And which is better for a scramjet?

Is a 2D inlet basically a "2D cone"? Similar to how an aerospike engine is made "2D" in the linear aerospike?

What's inside the cone/spike? Or is it just hollow?


1 Answer 1


Both are ways to create compression shocks in order to compress and decelerate supersonic air.

Spike intakes

The central spike is characterized by:

  • undisturbed flow,
  • light weight and compactness, and
  • easy adjustability to speed and mass flow at high flight speeds by translating the spike.

Its disadvantages are:

  • large loss of efficiency with angle of attack and sideslip,
  • long internal ducting,
  • limited space for radar installation, and
  • limited mass flow at low speed.

Typical central spike intakes are those of the MiG-21 or the SR-71, as shown below. Note the variation in cone angle which helps to create additional, steeper shocks such that the flow is gradually decelerated over a sequence of shocks. The inside is filled with a radar system or hollow in case of the SR-71. At the height of the intake lip the SR-71 spike has a perforated wall to suck away the spike's boundary layer, and aft of that it contains the translation mechanism which shifts it back and forth to adjust the intake cross section and to adjust the shock position.

Intakes of the MiG-29 and the SR-71

A variant of the central spike is a side intake with a compression half-cone, as used on the Mirage III, the F-104 Starfighter or the TSR-2. Their location at the fuselage side helps to reduce the length of internal ducting and to reduce flow distortion due to sideslip. It also frees up space at the fuselage tip for a larger radar antenna. However, now the fuselage boundary layer has to be split off by a splitter plate to ensure equal flow energy over the whole intake cross section.

The picture below shows the English Electric Lightning with its central spike intake feeding two Rolls-Royce Avon engines, and the side intake of the TSR-2. Note the additional intake doors aft of the intake lip of the TSR-2 which were needed to increase mass flow at low speed.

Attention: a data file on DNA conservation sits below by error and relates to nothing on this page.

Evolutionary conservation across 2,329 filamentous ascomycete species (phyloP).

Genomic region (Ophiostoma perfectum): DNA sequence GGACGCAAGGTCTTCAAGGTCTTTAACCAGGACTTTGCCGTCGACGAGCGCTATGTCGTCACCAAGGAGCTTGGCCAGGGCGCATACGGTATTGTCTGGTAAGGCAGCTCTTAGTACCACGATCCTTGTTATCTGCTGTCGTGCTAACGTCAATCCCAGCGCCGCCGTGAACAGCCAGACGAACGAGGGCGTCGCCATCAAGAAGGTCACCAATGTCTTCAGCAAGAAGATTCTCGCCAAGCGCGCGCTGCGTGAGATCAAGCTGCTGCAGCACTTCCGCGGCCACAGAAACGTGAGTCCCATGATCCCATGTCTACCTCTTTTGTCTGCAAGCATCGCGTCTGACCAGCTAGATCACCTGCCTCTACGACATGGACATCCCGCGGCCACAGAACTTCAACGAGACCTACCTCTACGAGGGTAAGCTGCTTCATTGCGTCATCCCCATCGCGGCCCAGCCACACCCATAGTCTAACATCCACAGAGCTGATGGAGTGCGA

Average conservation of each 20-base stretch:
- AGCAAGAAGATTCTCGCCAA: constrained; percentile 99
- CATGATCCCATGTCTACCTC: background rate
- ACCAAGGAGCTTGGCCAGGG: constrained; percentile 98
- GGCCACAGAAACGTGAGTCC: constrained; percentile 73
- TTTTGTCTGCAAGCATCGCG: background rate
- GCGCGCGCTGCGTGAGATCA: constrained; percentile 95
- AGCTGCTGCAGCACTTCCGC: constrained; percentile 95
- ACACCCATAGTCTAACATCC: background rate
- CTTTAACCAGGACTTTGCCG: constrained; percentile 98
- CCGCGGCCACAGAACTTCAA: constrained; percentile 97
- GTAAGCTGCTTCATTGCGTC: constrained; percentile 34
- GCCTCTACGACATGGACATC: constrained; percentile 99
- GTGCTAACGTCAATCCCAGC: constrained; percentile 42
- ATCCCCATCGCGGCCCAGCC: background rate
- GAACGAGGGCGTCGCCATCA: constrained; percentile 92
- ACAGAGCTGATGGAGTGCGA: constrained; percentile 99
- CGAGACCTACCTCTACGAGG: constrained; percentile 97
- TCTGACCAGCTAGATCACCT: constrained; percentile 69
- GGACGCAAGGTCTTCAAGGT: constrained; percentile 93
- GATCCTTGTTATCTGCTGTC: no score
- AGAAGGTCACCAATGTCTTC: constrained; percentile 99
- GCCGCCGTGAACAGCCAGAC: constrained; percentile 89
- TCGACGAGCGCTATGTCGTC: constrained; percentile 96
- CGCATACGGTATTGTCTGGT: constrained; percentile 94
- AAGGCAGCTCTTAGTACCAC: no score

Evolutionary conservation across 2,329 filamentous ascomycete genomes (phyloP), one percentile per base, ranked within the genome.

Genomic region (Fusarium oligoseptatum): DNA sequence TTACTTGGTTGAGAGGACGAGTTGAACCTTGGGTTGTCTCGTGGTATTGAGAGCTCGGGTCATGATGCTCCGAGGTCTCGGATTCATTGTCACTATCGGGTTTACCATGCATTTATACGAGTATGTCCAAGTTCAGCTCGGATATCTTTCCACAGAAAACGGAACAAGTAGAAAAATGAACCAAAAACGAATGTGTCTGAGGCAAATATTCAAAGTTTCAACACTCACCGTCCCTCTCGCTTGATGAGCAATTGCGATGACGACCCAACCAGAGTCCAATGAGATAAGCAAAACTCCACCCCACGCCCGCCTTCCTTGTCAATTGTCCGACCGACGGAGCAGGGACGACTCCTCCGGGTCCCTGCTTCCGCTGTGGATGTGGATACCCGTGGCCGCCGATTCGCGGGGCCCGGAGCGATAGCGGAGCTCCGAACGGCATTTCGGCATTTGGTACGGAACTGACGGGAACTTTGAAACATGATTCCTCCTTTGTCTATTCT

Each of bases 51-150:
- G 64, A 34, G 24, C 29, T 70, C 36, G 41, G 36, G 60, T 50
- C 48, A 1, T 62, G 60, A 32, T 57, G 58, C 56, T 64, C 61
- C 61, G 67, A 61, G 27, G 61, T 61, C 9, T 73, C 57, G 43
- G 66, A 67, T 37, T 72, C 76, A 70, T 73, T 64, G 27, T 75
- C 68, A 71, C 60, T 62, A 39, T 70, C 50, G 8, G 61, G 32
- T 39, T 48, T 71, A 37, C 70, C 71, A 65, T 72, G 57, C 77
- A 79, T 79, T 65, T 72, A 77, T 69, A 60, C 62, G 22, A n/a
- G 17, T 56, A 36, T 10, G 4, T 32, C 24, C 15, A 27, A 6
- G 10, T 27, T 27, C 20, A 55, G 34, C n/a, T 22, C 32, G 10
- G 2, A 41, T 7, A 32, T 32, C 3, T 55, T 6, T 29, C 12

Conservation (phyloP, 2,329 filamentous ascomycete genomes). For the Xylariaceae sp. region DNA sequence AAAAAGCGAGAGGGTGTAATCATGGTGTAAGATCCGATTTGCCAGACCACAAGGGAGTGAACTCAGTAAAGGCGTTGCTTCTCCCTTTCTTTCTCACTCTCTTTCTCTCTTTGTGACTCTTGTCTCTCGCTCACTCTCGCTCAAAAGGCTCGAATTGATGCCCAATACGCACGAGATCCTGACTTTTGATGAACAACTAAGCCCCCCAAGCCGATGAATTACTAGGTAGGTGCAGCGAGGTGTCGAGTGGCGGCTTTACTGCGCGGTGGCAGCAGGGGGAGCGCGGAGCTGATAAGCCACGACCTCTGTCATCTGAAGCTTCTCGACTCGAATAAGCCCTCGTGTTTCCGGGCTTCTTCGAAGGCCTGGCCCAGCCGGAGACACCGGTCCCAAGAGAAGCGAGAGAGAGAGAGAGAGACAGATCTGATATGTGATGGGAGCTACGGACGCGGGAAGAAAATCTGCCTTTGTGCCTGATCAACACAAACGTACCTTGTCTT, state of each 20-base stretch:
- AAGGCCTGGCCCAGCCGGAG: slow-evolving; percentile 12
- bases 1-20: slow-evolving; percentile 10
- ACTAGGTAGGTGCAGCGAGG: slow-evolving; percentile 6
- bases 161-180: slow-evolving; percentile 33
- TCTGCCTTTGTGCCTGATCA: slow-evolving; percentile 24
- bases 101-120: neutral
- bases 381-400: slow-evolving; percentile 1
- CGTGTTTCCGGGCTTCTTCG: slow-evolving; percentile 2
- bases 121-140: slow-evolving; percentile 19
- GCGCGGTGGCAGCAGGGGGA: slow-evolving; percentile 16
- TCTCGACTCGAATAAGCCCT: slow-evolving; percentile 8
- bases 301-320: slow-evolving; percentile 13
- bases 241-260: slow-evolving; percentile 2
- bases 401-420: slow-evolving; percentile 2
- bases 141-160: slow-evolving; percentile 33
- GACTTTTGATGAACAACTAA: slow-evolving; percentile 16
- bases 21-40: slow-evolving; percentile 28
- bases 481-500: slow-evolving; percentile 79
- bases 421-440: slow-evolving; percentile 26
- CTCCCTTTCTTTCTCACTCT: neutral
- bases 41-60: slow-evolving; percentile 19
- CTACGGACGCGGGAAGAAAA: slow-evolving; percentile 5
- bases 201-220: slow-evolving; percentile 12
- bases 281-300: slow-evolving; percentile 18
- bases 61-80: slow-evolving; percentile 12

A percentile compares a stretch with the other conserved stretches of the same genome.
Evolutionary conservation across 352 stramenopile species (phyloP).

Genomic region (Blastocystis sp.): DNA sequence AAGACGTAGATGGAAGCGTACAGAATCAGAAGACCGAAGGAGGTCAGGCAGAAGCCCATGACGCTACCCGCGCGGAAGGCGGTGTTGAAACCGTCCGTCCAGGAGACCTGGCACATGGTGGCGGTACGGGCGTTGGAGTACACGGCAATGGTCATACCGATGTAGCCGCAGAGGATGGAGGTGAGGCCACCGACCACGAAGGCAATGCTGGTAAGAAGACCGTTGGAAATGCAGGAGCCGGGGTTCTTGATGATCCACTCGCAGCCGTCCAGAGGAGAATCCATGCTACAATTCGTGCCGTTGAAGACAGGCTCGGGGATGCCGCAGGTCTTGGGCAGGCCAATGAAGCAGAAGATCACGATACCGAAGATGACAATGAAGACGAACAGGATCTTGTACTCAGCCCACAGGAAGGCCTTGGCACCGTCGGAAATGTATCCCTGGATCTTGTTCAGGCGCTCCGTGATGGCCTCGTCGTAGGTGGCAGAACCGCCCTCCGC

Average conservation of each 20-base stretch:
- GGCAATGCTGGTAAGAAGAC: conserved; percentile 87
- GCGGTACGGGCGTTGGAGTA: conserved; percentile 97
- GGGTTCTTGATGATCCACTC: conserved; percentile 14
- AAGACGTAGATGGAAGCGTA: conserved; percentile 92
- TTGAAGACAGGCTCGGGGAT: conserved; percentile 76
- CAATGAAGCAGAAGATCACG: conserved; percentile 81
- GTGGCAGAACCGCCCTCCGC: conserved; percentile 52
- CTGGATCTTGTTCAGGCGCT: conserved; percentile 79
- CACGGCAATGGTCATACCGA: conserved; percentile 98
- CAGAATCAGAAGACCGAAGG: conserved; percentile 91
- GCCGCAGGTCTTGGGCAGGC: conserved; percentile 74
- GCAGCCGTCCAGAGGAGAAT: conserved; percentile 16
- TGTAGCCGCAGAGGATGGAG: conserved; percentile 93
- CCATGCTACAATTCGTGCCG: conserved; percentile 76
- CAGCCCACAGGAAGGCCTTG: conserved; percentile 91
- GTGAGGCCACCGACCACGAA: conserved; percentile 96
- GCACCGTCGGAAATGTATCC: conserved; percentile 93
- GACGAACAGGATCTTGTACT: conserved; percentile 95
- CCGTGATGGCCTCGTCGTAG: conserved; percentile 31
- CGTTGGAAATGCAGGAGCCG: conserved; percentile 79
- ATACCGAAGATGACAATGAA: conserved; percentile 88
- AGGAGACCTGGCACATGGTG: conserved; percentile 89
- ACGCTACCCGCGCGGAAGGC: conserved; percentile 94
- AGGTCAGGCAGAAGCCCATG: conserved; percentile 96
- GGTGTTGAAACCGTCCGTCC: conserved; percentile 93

BAC Lightning accompanying the TSR-2 prototype during flight testing

The F-111 has a quarter-circle spike intake. Here, the wing root also helps to direct the flow, so angle-of-attack variations produce less intake flow distortion. To suck away the intake boundary layer, the spike is perforated at the lengthwise position of the intake lips.

Sketch of the F-111 intake and picture of the F-111 in flight

Ramp intakes

What you call 2D-intakes are normally rectangular with an oblique shape. The forward edge is used to create an oblique shock which can be positioned to hit the rearward edge on the opposite side by shifting one or both edges up and down. This also changes the cross section of the intake, so adjustments for mass flow can be made over a wide range. An adjustable ramp aft of the forward edge allows to create more shocks with decreasing obliqueness, such that the flow is decelerated by a sequence of shocks. Typical ramp intakes are those of the F-14, the F-15 or the Concorde. Their advantages are:

  • Adaptability over a wide range of flow conditions, angles of attack and mass flows, and
  • tailoring of the shock system for optimum efficiency over a wide range of supersonic speeds.

Their disadvantage is a consequence of the wide adaptability:

  • High weight and complexity.